Enterprise Investment Schemes  

Trade body outlines risks in EIS overhaul

Trade body outlines risks in EIS overhaul

A trade body has released a guide for financial planners following the latest changes to EIS investing, addressing the ‘new level of risk’ advisers and their clients are facing in this market.

The Enterprise Investment Scheme Association (Eisa), which represents the EIS industry, with an aim to unlock capital for UK SMEs, published its guide “EIS: Managing the Risks” after the government tinkered with EIS rules in the latest budget.

Among other things the chancellor increased the investment limits for knowledge intensive businesses and removed the option to invest in lower-risk, asset-backed EIS offerings altogether.

Eisa’s guide explains the changes and how these have affected the level of risk that financial planners and their clients face. It also highlights how that risk can be managed. 

Mark Brownridge, director general at Eisa, said there was a perception the government focus has shifted back to supporting growth investments and technology, which in turn has increased the risk profile of EIS investments.

There was also a perceived lack of awareness around how this risk has changed among advisers, he said.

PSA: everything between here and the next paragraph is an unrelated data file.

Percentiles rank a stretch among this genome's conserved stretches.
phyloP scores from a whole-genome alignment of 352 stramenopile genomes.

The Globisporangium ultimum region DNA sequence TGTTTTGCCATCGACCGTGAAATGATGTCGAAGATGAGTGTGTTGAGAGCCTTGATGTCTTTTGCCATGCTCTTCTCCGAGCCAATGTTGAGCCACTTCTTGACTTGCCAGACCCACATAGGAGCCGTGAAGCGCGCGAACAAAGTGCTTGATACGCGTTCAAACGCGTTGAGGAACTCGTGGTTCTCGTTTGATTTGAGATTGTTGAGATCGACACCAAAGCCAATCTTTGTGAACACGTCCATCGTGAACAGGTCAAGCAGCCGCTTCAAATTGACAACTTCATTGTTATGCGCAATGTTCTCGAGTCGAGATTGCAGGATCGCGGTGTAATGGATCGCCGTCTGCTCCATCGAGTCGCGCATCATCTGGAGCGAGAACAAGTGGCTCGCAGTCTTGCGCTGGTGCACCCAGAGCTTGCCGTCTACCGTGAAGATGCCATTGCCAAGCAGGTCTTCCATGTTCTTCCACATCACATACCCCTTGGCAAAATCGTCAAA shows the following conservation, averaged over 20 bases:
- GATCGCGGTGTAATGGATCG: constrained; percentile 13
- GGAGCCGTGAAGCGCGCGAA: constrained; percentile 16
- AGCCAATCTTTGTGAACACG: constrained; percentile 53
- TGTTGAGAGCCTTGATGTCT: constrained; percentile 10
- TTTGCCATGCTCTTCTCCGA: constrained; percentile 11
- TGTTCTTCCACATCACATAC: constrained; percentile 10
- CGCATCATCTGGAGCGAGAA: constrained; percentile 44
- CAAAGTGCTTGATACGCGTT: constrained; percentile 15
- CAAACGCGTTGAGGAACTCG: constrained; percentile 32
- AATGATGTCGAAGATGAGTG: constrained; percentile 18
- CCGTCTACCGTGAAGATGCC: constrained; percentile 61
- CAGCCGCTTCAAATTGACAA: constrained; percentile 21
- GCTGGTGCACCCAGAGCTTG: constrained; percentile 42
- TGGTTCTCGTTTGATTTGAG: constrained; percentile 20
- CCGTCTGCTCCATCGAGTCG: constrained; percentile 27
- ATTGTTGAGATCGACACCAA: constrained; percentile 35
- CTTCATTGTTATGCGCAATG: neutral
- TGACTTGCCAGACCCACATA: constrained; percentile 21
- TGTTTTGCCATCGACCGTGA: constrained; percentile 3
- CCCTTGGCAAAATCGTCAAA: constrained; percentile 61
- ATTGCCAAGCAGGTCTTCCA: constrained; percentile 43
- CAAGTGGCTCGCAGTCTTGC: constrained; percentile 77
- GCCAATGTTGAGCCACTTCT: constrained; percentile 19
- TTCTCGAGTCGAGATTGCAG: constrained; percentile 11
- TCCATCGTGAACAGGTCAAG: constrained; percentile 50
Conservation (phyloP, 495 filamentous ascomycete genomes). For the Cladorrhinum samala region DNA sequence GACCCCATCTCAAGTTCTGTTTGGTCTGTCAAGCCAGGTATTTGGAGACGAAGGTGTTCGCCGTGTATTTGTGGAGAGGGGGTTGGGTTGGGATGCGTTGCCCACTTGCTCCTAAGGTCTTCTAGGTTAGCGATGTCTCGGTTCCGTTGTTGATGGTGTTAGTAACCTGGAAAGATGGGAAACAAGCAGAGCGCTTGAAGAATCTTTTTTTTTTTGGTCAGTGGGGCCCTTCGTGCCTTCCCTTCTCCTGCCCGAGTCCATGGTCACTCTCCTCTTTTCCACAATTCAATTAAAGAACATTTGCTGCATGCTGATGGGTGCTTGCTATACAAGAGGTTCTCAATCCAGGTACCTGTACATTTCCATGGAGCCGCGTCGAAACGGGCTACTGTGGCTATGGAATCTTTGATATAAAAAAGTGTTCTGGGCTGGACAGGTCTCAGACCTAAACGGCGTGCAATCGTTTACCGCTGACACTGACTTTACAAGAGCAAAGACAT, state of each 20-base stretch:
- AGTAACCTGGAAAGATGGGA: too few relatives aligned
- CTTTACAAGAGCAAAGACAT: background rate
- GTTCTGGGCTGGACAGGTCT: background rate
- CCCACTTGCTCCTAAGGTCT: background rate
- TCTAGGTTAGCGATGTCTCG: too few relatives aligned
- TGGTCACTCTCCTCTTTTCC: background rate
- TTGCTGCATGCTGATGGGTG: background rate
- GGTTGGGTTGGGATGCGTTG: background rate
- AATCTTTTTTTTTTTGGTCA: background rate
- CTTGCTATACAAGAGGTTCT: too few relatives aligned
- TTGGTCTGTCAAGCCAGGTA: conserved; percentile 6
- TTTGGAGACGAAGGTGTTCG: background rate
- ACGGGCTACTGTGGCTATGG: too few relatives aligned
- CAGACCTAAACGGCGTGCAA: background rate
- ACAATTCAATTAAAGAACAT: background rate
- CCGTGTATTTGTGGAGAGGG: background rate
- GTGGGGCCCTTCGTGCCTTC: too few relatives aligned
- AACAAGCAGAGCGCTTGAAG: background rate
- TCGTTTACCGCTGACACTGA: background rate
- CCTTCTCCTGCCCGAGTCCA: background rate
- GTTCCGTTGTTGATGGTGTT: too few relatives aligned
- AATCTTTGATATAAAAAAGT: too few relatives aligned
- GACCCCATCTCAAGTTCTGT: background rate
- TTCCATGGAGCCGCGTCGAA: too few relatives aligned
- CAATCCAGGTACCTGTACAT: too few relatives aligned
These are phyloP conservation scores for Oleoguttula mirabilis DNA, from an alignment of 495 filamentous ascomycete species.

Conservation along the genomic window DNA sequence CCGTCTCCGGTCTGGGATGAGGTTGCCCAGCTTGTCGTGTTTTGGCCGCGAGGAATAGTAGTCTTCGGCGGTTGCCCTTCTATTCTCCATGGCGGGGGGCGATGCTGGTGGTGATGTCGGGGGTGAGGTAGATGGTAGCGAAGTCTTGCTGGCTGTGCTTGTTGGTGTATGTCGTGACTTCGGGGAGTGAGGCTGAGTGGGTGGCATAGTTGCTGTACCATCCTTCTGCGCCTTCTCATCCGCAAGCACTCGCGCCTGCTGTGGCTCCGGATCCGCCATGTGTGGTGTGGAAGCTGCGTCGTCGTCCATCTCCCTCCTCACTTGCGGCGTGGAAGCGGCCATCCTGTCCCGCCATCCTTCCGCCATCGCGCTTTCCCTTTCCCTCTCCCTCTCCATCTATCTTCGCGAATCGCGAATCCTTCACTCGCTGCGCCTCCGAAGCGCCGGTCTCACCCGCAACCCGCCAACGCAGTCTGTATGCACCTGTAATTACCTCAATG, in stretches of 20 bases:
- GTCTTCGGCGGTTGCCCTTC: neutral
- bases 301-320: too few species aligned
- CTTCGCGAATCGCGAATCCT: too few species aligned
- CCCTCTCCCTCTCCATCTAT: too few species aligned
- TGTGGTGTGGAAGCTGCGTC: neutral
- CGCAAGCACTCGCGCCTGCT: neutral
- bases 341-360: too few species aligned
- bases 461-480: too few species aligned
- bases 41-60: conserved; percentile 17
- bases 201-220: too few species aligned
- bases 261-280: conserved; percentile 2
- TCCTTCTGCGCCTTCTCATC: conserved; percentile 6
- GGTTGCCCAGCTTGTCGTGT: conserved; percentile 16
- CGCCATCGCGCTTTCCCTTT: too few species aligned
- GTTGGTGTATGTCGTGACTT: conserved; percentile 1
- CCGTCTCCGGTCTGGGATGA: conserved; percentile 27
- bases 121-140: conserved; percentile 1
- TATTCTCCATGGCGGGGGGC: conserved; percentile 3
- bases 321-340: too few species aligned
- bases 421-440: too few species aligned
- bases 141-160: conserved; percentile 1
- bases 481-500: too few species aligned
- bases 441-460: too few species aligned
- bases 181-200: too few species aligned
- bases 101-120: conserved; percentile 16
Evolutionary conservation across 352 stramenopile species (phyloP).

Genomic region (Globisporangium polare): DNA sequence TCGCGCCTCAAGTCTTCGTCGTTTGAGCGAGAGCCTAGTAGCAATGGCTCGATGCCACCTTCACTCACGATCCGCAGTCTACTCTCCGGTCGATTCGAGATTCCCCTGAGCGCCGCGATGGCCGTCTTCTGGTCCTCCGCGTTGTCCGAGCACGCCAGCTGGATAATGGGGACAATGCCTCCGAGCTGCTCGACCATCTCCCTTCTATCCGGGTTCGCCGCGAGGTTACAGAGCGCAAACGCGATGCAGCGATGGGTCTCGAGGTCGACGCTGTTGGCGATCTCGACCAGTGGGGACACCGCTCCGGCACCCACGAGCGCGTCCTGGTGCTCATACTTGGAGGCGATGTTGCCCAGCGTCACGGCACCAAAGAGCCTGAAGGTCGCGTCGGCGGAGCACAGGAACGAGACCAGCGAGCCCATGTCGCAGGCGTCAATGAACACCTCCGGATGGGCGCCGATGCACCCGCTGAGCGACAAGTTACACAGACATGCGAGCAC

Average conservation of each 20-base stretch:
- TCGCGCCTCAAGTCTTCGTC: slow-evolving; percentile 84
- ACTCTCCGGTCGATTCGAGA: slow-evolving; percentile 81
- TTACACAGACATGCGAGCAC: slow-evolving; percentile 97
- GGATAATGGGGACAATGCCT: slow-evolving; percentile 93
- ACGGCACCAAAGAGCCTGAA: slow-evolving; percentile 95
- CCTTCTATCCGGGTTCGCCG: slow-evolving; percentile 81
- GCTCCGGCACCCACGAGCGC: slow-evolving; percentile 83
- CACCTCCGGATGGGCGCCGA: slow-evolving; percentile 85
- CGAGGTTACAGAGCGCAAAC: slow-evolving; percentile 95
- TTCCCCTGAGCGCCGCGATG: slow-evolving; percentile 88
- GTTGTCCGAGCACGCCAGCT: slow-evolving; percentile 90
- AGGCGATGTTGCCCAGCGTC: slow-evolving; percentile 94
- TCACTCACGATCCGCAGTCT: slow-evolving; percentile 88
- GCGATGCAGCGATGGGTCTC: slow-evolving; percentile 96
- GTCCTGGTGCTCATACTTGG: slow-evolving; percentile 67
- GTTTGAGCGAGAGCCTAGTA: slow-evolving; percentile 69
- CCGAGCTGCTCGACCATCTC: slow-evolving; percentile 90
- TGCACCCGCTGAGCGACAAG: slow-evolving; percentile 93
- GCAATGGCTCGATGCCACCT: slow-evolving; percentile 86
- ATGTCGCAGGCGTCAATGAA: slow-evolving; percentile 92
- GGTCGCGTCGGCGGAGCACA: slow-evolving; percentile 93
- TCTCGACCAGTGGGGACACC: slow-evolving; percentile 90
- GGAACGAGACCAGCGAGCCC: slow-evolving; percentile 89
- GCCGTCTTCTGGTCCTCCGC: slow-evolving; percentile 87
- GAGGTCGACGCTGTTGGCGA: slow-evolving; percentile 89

Mr Brownridge said: “The risk profile [for EIS investing] has gone up slightly but that is not necessarily a cause for concern. It is our job to keep the industry informed on what’s going on as best as we can.”

He added: “A detailed survey we conducted with investors and consumers in the wake of the spring statement announcements showed that almost a third of British investors believe that knowledge-intensive companies, such as those in the energy-tech, med-tech and fin-tech arenas, are set to grow in the next year. 

“These sectors are set to rely heavily on EIS and SEIS funding, so we felt it was important to produce a guide to help explain to investors and financial planners where EIS now stands.”

Under enterprise investment scheme rules SMEs can take up to £5m in investment a year from individual investors, capped at £12m in a company’s lifetime, as long as the company has less than £15m of assets and has not been trading for longer than seven years.

The investors are given tax relief on their investments but those will be withheld or withdrawn if the company does not follow the rules for at least three years after the investment is made.

Knowledge-intensive companies, those carrying out a significant amount of research, development and innovation, can raise up to £20m over their lifetime under new rules.

The scheme has since its inception raised a total of £16.2bn for 26,000 small and medium-sized enterprises. 

Eisa’s guide is sponsored by EIS fund managers Oxford Capital, Symvan Capital, and the Kuber Ventures platform, as well as law firm Mills & Reeve.

Stephen Jones, adviser at Clear Solutions Wealth & Tax Management, said: ‘The Eisa guides are an excellent education resource. I give them to my clients to help them understand EIS better.’

carmen.reichman@ft.com